A tale of desired enhancement … somewhere below the belt.
Let me tell you about my friend Roger. He was hardly a close friend, just the spouse of someone my wife had known for many years. We’d never had much to say to one another, he and I; our wives were the ones who mainly communicated. But one day we happened to be in a bookstore, the four of us, and the guy suddenly turned to me and, out of earshot of his wife, said, “I wish I could add another inch or two. You know.”
I didn’t know, and I guess I was kind of shocked. Roger was considerably older than the rest of us, having recently celebrated his 80th birthday. He was an attractive man who always seemed boyishly self-confident. And I assumed—wrongly, I guess—that by the time a man like Roger had reached a point in, shall we say, late maturity, he had made peace with himself and felt reasonably comfortable in his own skin. Not necessarily so, it seems.
Many years earlier, when I joined a health club near my office, I was aware that among the regulars was a coterie of “actors”—maybe they were models or just wannabes, I was never quite sure. One of them—I think his name was Tony—seemed to enjoy parading around the locker room and in and out of the steam room and sauna naked. He was slight but not skinny, with a face having no strongly compelling features. What set him apart from all of the others was his junk. He was enormously hung.
Other men obviously noticed him—he seemed to dare them not to—but most fellow gym-goers looked the other way, even though it became pretty obvious that the man wanted to be noticed and looked at. And maybe he wanted more.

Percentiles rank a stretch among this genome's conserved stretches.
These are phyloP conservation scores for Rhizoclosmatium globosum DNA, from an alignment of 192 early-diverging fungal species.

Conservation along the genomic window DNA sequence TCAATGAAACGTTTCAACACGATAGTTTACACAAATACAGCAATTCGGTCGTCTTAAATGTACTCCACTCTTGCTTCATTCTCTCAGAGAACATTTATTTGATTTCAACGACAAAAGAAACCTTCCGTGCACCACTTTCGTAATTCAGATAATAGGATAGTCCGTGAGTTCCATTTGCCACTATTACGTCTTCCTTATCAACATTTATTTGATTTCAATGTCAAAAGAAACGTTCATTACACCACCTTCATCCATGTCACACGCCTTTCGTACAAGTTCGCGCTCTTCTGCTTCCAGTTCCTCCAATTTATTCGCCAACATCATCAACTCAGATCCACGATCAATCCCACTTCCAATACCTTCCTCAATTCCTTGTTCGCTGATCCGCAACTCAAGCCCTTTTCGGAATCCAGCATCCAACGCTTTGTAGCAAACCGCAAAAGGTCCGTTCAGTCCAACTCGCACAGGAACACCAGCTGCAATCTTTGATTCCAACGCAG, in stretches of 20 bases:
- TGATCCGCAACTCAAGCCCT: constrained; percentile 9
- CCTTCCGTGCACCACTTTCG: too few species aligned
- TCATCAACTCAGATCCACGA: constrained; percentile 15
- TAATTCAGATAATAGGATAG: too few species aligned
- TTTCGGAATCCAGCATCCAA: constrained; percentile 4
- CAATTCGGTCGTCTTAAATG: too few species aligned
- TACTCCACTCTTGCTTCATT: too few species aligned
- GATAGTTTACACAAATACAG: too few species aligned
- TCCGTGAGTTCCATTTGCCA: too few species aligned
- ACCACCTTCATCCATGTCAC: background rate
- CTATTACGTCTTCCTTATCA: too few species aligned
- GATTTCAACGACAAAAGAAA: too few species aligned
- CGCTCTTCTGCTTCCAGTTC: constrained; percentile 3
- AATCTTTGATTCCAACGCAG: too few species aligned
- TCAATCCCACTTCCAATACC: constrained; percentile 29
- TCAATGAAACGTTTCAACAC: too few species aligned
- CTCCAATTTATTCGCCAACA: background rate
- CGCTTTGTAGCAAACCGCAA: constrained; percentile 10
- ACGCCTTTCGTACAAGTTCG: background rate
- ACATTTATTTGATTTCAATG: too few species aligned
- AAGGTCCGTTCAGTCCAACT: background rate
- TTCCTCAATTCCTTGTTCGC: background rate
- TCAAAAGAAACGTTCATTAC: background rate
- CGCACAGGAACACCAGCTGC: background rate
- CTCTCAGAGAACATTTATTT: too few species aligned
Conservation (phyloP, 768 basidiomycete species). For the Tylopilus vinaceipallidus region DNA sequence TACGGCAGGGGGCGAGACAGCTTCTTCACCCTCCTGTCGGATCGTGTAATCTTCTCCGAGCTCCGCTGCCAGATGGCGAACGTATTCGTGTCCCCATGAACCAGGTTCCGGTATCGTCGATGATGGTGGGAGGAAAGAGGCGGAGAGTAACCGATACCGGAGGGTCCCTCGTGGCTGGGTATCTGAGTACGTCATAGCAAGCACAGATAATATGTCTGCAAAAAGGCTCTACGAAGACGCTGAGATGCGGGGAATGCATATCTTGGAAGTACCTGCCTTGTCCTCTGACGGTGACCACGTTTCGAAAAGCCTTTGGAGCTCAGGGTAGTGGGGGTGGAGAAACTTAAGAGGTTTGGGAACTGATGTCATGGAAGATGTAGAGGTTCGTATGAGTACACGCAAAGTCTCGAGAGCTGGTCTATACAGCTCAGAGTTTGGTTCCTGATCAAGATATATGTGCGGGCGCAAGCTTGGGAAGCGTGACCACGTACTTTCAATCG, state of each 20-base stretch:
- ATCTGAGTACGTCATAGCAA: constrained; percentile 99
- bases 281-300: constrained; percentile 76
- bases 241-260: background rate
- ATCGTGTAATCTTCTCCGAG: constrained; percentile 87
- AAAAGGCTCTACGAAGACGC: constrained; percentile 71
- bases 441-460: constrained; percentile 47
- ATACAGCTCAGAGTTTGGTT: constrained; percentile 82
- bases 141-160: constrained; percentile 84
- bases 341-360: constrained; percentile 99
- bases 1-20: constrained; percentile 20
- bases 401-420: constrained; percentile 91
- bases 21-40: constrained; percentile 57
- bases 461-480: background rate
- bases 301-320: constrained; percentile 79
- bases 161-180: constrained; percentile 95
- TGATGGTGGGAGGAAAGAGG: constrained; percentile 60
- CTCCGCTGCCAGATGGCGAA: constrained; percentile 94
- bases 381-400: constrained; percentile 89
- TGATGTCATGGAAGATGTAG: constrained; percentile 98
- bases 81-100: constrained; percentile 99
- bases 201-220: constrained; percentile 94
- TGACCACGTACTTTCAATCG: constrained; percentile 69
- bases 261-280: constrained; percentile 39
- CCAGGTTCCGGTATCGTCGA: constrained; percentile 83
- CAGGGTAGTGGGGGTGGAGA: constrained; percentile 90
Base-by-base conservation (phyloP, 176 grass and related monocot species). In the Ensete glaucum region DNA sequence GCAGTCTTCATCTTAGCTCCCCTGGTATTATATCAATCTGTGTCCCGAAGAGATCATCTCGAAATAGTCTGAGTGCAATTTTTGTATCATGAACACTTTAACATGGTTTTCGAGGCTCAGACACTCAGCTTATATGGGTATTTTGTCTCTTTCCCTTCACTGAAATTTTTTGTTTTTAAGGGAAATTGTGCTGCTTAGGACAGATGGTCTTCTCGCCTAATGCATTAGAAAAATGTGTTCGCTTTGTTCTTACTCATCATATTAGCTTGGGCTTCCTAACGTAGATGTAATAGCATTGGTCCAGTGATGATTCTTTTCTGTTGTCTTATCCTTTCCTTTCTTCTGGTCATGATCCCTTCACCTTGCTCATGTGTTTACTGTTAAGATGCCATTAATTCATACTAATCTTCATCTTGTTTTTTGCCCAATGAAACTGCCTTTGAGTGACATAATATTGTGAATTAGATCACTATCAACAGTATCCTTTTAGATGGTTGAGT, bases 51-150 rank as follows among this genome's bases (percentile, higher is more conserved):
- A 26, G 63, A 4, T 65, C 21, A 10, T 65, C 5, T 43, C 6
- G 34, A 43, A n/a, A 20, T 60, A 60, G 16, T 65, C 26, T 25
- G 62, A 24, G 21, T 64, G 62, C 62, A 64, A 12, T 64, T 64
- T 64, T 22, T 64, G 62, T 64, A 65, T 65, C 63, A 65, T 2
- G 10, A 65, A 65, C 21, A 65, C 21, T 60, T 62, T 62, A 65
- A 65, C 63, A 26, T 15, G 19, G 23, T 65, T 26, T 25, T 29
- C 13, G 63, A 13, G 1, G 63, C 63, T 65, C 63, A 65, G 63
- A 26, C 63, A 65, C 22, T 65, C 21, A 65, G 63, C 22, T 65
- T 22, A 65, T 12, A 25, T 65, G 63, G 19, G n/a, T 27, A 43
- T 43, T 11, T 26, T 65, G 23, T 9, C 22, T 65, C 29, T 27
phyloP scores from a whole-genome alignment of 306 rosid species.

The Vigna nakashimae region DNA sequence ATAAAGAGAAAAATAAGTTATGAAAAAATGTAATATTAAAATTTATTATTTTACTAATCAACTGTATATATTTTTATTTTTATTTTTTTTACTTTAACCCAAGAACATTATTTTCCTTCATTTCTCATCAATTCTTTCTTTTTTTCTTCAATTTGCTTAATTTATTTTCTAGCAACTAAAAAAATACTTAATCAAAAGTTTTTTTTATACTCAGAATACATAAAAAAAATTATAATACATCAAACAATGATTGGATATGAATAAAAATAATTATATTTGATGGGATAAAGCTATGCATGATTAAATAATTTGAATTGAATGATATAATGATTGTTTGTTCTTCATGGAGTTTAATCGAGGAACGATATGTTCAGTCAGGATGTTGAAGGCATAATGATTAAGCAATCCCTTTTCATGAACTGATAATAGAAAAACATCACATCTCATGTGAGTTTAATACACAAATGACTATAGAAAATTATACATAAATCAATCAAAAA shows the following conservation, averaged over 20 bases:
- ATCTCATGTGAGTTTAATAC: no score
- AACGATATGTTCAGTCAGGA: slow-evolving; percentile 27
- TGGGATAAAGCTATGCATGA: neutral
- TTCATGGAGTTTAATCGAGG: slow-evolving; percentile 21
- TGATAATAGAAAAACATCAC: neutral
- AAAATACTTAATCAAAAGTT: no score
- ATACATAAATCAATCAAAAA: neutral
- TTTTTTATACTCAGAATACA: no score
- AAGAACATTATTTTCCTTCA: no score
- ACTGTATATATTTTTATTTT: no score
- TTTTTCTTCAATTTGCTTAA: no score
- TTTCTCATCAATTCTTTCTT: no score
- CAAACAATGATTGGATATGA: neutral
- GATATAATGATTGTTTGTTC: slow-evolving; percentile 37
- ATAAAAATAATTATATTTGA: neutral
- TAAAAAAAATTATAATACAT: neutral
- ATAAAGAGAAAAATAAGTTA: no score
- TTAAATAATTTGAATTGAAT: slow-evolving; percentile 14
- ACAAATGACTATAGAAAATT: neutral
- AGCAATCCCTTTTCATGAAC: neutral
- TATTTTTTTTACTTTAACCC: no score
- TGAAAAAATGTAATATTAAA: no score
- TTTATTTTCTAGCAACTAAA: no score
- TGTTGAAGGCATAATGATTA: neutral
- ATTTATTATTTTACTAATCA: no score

Among the locker-room attendants, a cynical lot, it was said that Tony was not really an actor but a hired boy, someone who used the health club as a way to attract business. I heard whispers to that effect, and at the time it did seem plausible.
Then one day, when I hit the gym early, I heard Tony talking to a couple of other so-called actors. It seemed that he’d made a few connections in recent days—men who had taken him out for a drink or a meal, each seeking information, not sex. “This happens all the time,” I heard him say.
“They asked me how I got so big,” he said. “I didn’t know what to say.”
I tried to keep a straight face as I did my curls and leg raises that day and busied myself on the elliptical machine. For here was a guy whom nature had endowed over-generously—a guy whose naked presence might have been formidable enough to scare off a lot of women but whom other men envied seriously.
I looked around. A lot of the men coming in to work out were regulars, all pretty beefy and well put-together. Among them, I knew, were guys who desired—more than anything—to be like Tony and somehow add an inch or two more.
That experience, which has obviously stayed with me a long, long time, summoned up my memory of Shakespeare’s elfin Puck, who at a critical moment in “A Midsummer Night’s Dream” was made to utter, “What fools these mortals be!”